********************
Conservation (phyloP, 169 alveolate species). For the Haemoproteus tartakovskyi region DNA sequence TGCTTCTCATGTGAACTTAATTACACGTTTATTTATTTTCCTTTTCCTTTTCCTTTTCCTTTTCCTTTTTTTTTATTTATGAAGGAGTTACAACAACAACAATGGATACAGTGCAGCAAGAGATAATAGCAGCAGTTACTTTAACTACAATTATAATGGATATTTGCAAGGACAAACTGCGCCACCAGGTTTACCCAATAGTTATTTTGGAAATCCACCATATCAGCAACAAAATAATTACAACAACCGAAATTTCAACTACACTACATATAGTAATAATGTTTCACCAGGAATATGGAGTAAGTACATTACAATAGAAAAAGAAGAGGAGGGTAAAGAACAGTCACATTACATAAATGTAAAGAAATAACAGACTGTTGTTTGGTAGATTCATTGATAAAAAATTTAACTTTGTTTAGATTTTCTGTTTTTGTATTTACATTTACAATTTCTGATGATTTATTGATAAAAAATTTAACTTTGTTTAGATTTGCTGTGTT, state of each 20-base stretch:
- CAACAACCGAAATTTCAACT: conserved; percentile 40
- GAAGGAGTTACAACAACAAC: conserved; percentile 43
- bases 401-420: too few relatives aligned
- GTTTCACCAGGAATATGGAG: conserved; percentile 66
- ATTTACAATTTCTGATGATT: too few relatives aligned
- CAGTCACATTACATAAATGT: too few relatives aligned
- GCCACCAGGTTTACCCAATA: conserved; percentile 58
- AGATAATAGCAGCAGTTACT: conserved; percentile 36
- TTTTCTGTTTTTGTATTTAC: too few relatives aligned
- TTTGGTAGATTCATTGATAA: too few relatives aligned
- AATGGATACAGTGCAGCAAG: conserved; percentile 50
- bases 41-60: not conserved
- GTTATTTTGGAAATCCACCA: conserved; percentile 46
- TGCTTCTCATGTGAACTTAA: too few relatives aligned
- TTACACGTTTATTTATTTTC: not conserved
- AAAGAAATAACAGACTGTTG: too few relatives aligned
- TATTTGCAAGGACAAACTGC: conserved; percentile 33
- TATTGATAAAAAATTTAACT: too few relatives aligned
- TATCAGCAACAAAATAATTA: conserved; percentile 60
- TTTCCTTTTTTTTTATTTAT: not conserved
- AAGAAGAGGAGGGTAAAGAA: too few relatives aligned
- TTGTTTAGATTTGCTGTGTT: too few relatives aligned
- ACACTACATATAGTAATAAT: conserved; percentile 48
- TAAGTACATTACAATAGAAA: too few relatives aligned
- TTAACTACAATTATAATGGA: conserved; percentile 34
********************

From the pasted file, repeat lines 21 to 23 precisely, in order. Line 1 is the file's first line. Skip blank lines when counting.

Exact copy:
- TTTCCTTTTTTTTTATTTAT: not conserved
- AAGAAGAGGAGGGTAAAGAA: too few relatives aligned
- TTGTTTAGATTTGCTGTGTT: too few relatives aligned